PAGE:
Earlier this month, SLA's Executive Director Janice LaChance was in the Bay Area, and attended the joint meeting of the San Andreas and SF Bay chapter. Her keynote was conducted as a interview with the Association President, Cindy Hill. She talked about joining SLA (she's been ED for approximately half a year now), the Association's strengths, potentials and obstacles and what she sees as the long-term goals SLA can and should embrace.
Some of her thoughts (written in third person; questions from Cindy and the audience, as well as the answers, are paraphrased):
Why did you choose to come to work for SLA?
She was a consultant at the time, and was somewhat frustrated that her work focused on only one aspect of the organizations that were her clients. When she heard the position was open, she looked into what special libraries did, and saw a lot of potential and talent with the Association.
SLA just came out of it's Winter Leadership Summit with a new vision and mission statement. How do you view it?
The new vision and mission statement gives a very straightforward, clear visionary statement. It eliminates/puts to bed the question of whether SLA is indeed a global organization. It focuses on three areas:
2) Advocacy -- a champion of the profession
3) Professional development
You've been traveling a lot for the past 6 months, meeting with various SLA chapters as well as attending to Association business. What surprises or observations have you discovered to SLA?
The strength of SLA is in its diversity
SLA members are nice and like to have fun, [and jokingly] there's a lot of wine drinking at SLA gatherings.
What do the Association's partners bring to SLA?
They add to the diversity of the Association; their presence and involvement staves off an us-versus-them mentality; there's a lot of successful integration in how to make everyone profit from partner's activities/products.
What best practices from your experience in the federal government can be applied to SLA?
Also, encouraging new perspectives -- help people learn and grow by providing the right resources and tools
What positions have you filled since joining SLA?
Staffers to handle the following:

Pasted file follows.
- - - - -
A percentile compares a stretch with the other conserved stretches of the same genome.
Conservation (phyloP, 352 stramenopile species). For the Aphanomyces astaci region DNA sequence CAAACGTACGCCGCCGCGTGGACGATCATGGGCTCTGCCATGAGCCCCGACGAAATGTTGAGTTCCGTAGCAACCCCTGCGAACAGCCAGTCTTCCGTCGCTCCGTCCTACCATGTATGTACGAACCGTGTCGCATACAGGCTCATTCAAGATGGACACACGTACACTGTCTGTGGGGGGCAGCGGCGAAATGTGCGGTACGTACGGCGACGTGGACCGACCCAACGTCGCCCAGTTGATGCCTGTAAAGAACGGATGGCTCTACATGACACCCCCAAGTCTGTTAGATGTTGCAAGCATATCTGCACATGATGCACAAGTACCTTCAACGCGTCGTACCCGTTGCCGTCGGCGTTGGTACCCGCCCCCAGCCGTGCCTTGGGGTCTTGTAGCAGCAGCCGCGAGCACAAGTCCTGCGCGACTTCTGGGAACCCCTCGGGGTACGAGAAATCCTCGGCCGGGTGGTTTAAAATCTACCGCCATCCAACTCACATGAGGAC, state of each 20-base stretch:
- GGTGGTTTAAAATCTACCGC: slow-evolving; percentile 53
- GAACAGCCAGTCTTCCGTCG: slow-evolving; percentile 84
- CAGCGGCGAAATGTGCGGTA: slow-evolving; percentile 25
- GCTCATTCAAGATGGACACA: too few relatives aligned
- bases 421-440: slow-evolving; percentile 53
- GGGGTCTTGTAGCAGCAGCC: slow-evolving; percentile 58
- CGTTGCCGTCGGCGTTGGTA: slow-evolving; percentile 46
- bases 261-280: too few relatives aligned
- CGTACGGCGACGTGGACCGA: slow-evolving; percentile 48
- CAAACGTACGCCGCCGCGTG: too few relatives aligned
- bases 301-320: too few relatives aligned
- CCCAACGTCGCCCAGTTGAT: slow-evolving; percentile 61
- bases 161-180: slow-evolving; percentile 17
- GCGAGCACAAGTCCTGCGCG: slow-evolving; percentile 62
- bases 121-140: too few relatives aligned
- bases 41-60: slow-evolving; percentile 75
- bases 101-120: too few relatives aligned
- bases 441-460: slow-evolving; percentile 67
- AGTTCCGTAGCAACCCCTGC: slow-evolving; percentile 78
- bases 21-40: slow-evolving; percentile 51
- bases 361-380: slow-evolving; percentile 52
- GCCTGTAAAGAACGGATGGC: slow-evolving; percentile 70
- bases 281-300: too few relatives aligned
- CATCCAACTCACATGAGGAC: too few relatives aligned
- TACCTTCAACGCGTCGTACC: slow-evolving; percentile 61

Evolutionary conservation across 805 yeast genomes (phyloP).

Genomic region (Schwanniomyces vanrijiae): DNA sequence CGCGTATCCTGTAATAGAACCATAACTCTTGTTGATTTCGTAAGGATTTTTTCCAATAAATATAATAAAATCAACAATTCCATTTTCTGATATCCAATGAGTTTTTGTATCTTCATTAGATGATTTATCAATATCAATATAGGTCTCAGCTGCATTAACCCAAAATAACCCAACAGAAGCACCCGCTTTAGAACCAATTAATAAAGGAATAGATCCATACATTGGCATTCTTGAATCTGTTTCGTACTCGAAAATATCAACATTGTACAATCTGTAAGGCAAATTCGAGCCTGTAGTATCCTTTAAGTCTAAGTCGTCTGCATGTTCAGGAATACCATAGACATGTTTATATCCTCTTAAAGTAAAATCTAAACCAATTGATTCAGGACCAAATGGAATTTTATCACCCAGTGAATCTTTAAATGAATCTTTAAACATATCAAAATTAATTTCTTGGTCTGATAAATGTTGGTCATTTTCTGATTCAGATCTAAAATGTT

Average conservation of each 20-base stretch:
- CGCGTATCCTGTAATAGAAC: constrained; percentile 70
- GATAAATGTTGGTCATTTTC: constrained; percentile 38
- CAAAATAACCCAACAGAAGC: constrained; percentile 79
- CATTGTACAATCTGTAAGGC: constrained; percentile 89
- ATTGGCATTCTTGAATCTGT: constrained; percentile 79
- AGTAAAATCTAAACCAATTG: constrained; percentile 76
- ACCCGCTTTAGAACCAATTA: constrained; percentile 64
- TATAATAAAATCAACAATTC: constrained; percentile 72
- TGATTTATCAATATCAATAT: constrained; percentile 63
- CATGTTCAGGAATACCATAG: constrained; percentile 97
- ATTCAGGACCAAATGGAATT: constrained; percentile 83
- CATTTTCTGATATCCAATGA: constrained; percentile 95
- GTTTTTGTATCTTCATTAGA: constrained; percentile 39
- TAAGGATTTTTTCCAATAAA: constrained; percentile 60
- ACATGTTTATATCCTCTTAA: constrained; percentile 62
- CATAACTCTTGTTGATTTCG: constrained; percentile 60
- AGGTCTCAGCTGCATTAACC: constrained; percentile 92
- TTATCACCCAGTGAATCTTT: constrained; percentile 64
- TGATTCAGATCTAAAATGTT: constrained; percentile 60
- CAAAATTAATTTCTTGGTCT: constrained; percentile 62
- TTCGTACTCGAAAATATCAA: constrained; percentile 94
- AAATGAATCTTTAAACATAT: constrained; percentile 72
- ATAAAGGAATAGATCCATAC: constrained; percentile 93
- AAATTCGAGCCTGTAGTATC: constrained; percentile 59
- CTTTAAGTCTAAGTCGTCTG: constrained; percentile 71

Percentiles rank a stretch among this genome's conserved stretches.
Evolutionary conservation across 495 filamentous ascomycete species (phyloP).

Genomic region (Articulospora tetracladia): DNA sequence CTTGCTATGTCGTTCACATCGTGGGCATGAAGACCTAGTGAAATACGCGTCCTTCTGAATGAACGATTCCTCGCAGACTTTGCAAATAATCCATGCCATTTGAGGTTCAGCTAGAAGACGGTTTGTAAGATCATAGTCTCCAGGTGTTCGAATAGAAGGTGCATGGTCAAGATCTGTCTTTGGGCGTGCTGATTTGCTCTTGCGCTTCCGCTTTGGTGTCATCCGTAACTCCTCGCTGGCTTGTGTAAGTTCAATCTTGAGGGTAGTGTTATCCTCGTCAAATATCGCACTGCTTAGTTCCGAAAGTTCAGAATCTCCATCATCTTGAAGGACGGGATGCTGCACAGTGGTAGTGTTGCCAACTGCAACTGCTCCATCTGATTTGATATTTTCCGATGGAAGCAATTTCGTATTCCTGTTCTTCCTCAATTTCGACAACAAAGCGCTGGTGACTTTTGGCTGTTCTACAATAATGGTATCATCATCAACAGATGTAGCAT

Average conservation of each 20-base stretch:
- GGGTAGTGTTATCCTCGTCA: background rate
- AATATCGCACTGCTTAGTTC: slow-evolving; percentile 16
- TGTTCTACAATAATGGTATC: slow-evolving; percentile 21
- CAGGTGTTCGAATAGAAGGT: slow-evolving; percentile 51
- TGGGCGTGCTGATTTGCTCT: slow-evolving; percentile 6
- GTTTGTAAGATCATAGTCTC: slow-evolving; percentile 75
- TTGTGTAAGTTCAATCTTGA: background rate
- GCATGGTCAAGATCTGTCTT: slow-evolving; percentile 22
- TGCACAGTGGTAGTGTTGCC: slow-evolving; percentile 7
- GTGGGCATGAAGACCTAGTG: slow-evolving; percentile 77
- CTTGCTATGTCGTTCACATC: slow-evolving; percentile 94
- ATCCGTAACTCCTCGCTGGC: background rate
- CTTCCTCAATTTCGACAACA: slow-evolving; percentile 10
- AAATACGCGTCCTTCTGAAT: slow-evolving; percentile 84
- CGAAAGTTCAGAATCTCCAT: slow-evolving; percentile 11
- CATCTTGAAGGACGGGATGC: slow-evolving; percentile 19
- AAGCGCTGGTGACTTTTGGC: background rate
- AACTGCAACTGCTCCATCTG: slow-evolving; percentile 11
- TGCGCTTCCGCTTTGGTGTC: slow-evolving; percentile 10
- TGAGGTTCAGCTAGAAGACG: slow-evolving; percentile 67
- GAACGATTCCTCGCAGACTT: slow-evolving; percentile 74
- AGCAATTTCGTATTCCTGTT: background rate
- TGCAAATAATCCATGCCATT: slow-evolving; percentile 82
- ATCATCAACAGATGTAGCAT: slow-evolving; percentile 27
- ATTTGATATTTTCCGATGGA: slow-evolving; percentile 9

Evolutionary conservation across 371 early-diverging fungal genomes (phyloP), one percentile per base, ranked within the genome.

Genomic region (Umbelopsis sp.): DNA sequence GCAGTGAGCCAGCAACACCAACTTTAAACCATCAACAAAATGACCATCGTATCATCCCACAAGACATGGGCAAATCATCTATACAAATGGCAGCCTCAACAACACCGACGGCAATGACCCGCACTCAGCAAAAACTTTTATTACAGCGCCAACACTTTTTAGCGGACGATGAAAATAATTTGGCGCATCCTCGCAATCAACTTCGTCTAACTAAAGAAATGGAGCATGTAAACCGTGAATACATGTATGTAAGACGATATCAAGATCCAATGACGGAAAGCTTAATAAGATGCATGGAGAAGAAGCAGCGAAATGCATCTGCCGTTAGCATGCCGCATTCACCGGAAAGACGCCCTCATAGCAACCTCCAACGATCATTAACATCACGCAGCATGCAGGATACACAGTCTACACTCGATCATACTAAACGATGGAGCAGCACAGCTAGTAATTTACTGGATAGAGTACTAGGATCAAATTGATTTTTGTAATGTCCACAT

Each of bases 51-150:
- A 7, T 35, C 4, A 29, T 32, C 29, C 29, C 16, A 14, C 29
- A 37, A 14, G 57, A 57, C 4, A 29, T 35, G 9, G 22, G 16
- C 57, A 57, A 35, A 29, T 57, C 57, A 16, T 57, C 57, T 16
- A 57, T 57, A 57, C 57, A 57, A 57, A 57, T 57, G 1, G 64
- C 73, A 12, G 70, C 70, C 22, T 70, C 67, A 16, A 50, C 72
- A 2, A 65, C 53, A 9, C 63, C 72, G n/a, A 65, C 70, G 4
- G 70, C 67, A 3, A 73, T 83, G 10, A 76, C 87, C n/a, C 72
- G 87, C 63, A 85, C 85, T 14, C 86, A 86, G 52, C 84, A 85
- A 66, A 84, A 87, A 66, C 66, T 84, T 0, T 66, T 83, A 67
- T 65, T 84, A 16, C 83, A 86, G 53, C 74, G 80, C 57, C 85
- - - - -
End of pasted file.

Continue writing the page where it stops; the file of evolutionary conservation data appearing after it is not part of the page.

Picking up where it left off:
Communications and marketing
What's expected of leaders at the unit level and how should units respond?
Recruiting and mentoring are crucial at the unit level; we need to get people involved in SLA.
What turns you on?
What turns you off?
"One of your stated priorities upon starting at SLA was to increase the focus on public policy by the Association. Where are you with that and what can people at the unit level do in this regard?"
SLA now has an in-house specialist/staffer who focuses almost exclusively on public policy. Also, the Association has formed coalitions with other major library associations (particularly: ALA, AALL, MLA, ARL) to file joint amicus briefs in legal cases that affect libraries and librarians. We need to get people throughout the organization who are interested in public policy to come forward and become active on that front>
What can be done to enhance the value of librarians within corporations?
SLA has a definite role in helping librarians and in helping corporations realize the value of their librarians ...
How does SLA retain members?
Through its two strengths: networking and professional development.
How does SLA compare with ALA?
There are important differences between ALA and SLA. SLA provides different services and resouces to its membership than does ALA. ALA has put a lot of resources towards public policy, and SLA partners with them on a case-by-case basis. However, there are different instutitional priorities, as well as somewhat different missions.
What should be SLA's stances on the USA PATRIOT Act?
SLA needs to stay on top of the issue. The Act affects special libraries just as much as it affects other libraries; SLA should not cede the issue to other associations.
I'm left out a lot, but this is the gist of what I wrote down. Part II will be my personal perspective on the Association ...